01:31:00   paying attention responsibly and safely for very long,

01:31:03   if any time at all.

01:31:05   And some people are being completely idiots with it

01:31:08   and like getting in the back seat with it on something.

01:31:11   I don't know, those people are crazy.

01:31:12   I mean, that is not at all safe,

01:31:14   and nobody should do that 'cause you're gonna kill somebody.

01:31:16   But the design of the system is such that

01:31:18   the system is not really helping because like,

01:31:21   it is a little bit too smart for a system

01:31:25   that people are supposed to be still paying attention

01:31:28   to the road while using it, but again,

01:31:29   it's not smart enough that you actually can't stop.

01:31:31   So it's in this weird kind of gray area,

01:31:33   and I also, as I said in my post,

01:31:36   I think it should not be allowed on side roads.

01:31:41   I think it should only be allowed on interstates

01:31:42   and maybe on other divided highways.

01:31:45   Right now, you can enable it on any road,

01:31:47   and the only thing is that when it is not

01:31:49   on what it detects as being a divided highway or interstate,

01:31:53   it limits itself to five miles per hour

01:31:56   over the posted speed limit signs.

01:31:58   So you can still use it,

01:31:59   you just can't speed by more than five.

01:32:01   So that's not really that much of a limit, really,

01:32:04   and it prevents what people were initially doing

01:32:06   when it first came out and people were being all crazy,

01:32:08   trying to use it like going really fast

01:32:10   on twisty side roads.

01:32:11   That was also really dumb and dangerous,

01:32:14   but I think it needs more restrictions

01:32:17   because, as I said in my post,

01:32:19   it doesn't read like red lights or stop signs

01:32:23   or anything like that, so the usefulness of it

01:32:25   on side roads is pretty limited anyway.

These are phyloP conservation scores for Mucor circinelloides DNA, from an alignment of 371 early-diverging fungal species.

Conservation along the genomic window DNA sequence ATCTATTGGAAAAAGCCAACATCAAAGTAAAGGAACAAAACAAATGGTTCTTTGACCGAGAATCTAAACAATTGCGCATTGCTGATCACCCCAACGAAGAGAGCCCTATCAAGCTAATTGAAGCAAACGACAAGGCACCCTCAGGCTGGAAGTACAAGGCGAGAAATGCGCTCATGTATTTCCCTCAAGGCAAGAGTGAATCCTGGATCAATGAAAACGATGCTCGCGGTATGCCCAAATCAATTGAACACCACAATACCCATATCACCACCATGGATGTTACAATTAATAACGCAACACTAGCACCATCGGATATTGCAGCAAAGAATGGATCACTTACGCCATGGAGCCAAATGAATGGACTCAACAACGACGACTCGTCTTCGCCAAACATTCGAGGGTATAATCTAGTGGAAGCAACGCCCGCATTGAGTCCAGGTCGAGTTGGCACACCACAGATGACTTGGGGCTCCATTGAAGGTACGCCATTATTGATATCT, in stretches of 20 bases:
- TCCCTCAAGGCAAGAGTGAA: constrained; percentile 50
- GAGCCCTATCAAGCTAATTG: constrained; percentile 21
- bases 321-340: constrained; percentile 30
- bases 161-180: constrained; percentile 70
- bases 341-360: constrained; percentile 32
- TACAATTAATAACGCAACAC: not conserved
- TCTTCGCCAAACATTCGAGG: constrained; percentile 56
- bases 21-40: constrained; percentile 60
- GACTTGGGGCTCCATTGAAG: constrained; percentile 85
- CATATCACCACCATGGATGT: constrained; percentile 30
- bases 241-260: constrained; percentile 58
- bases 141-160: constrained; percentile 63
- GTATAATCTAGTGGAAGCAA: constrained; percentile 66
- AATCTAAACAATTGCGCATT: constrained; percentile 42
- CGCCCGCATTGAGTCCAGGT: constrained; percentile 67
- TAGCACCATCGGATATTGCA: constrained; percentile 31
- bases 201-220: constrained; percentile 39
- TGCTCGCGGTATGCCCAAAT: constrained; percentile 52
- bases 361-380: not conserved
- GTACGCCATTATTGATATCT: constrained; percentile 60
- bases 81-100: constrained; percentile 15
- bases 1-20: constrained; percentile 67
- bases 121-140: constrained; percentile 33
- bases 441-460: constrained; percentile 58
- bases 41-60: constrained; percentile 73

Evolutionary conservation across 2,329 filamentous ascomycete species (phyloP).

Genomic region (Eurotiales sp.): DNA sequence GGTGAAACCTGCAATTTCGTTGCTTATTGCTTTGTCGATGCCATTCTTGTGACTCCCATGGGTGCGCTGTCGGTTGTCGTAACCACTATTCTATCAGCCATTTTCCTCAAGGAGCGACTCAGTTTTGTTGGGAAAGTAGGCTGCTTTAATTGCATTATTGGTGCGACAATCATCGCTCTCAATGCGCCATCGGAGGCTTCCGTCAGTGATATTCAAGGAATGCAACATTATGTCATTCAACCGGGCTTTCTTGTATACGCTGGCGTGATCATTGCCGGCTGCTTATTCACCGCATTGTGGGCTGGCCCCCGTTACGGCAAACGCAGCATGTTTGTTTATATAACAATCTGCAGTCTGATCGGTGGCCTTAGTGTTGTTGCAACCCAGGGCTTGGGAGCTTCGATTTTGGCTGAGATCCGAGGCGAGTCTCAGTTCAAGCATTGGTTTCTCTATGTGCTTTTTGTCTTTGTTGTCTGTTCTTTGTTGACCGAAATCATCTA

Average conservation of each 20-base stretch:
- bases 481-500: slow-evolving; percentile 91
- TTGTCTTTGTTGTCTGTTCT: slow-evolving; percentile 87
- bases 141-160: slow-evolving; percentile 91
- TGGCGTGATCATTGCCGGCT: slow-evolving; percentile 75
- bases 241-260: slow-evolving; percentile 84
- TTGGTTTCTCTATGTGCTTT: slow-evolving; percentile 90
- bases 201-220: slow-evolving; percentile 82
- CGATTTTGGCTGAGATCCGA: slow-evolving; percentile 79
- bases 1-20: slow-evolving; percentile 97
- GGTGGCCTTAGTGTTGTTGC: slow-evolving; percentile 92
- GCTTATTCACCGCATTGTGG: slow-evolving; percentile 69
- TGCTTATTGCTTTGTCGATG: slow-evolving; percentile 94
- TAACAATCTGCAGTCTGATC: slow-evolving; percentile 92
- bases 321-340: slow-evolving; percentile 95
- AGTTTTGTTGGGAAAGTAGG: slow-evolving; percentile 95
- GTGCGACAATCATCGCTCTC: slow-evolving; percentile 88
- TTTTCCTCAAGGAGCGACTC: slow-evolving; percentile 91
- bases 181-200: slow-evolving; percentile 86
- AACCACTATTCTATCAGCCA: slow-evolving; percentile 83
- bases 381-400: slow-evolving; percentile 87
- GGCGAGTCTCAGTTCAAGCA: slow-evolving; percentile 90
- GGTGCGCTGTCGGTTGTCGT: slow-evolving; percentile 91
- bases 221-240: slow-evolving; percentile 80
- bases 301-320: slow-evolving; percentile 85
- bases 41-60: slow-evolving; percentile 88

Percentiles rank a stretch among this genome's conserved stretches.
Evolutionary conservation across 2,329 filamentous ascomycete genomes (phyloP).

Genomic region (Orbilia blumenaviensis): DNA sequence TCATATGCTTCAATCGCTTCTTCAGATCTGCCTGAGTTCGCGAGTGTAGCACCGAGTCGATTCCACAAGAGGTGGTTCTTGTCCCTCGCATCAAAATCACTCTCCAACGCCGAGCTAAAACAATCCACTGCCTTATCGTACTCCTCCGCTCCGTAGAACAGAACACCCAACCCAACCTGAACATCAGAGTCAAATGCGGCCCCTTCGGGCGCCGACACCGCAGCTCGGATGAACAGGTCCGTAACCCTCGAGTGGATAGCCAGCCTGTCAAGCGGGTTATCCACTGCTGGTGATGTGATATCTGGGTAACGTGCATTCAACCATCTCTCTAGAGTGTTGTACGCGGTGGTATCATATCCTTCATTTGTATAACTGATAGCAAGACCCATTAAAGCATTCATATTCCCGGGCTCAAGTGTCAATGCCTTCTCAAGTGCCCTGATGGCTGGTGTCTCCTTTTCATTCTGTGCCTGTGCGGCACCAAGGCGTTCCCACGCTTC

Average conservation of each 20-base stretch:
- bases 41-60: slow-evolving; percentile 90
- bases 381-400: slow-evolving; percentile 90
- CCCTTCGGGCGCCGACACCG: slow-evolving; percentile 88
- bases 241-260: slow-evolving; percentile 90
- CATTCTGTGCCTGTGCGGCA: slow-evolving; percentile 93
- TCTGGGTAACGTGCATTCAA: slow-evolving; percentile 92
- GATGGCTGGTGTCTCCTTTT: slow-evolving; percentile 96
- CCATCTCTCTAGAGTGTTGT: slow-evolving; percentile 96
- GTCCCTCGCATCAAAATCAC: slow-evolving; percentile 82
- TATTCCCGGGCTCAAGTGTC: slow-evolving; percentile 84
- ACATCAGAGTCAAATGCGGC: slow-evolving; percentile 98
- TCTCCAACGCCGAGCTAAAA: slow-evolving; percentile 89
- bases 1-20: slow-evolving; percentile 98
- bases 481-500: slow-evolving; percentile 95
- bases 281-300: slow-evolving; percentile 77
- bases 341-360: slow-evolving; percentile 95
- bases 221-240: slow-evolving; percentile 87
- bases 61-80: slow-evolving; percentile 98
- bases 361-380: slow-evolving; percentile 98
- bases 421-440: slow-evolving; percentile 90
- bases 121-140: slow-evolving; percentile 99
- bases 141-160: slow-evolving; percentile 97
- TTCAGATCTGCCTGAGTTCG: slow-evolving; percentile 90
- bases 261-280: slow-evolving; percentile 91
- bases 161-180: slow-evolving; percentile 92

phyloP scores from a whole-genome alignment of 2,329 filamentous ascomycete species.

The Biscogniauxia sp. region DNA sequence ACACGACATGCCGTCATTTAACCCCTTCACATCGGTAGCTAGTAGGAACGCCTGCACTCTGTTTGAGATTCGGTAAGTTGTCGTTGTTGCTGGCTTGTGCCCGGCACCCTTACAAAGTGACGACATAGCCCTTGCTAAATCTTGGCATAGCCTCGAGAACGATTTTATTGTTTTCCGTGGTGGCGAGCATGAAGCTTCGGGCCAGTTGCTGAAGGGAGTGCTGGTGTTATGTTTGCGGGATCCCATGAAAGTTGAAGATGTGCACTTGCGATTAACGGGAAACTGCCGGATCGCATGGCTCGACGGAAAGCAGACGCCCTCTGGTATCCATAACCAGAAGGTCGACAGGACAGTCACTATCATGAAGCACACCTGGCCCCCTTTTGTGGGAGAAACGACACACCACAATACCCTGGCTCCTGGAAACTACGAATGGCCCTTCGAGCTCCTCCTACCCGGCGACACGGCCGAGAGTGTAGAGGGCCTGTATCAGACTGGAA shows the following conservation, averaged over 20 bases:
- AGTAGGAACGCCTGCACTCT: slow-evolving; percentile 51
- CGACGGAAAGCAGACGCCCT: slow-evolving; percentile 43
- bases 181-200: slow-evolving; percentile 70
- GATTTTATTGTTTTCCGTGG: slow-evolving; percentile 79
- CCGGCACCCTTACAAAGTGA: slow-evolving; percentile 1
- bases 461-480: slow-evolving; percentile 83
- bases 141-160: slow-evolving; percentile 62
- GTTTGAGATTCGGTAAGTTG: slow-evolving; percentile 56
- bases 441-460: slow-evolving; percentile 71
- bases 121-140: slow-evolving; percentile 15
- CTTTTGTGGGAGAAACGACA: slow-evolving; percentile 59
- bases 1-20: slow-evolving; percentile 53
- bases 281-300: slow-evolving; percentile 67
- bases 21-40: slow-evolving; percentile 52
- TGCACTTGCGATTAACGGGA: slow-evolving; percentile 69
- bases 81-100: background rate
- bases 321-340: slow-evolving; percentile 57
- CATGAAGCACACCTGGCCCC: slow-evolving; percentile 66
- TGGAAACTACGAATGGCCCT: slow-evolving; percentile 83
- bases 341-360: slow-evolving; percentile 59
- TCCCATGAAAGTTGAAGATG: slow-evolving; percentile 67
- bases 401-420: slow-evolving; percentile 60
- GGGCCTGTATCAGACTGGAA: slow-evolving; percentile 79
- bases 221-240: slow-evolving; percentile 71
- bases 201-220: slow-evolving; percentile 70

01:32:28   It really should only be allowed on interstates,

01:32:30   in my opinion.

01:32:31   - It takes a certain kind of person to know all that,

01:32:35   I presume, all these people know about the system,

01:32:37   and yet still to be so, I don't know,

01:32:41   to wish a technology into existence

01:32:43   that doesn't actually exist, or to,

01:32:45   'cause from my perspective, if you know

01:32:49   that you may be asked to take over control

01:32:51   the car loses track of the road, right? You know that, like intellectually, I bet all

01:32:55   these people understand that about the autopilot thing, because it tells you on the screen,

01:32:59   and like they these are probably, you know, Tesla owners who know all about it, like most

01:33:02   Tesla owners are into their cars, because it's a very rare car, it's an expensive car,

01:33:06   you're not just find yourself owning a Tesla, right? Everything makes me think that these

01:33:10   people know that they will be asked to take over control if, you know, something goes

01:33:15   wrong. And I know, because of my personality type, if I was driving in a car where I knew

01:33:20   that I would have to be asked to take over if something went wrong, you don't know when

01:33:23   that's going to be. That's the nature of the event. You don't know, okay, in five minutes

01:33:28   you're going to be asked to take over. It could be at any second. How do you know when

01:33:31   it is that you will be asked to take over? How do you know when you will decide that

01:33:35   you need to take over because a kid ran out into the road and the system didn't see him

01:33:39   or whatever, you know, whatever thing, like the truck that the guy went under. The only

01:33:43   way you will know is if you are always continually paying attention. You can't stop paying attention

01:33:48   for a second just like regular driving because you don't know when that event will come. So it seems

01:33:53   to me that there should be zero change in behavior when driving with the system. But as Margo said,

01:33:59   that's not how people act. And somehow they're able to square the idea that they may be asked to take

01:34:03   over at any second with the idea that they don't have to pay attention because it seems like they'll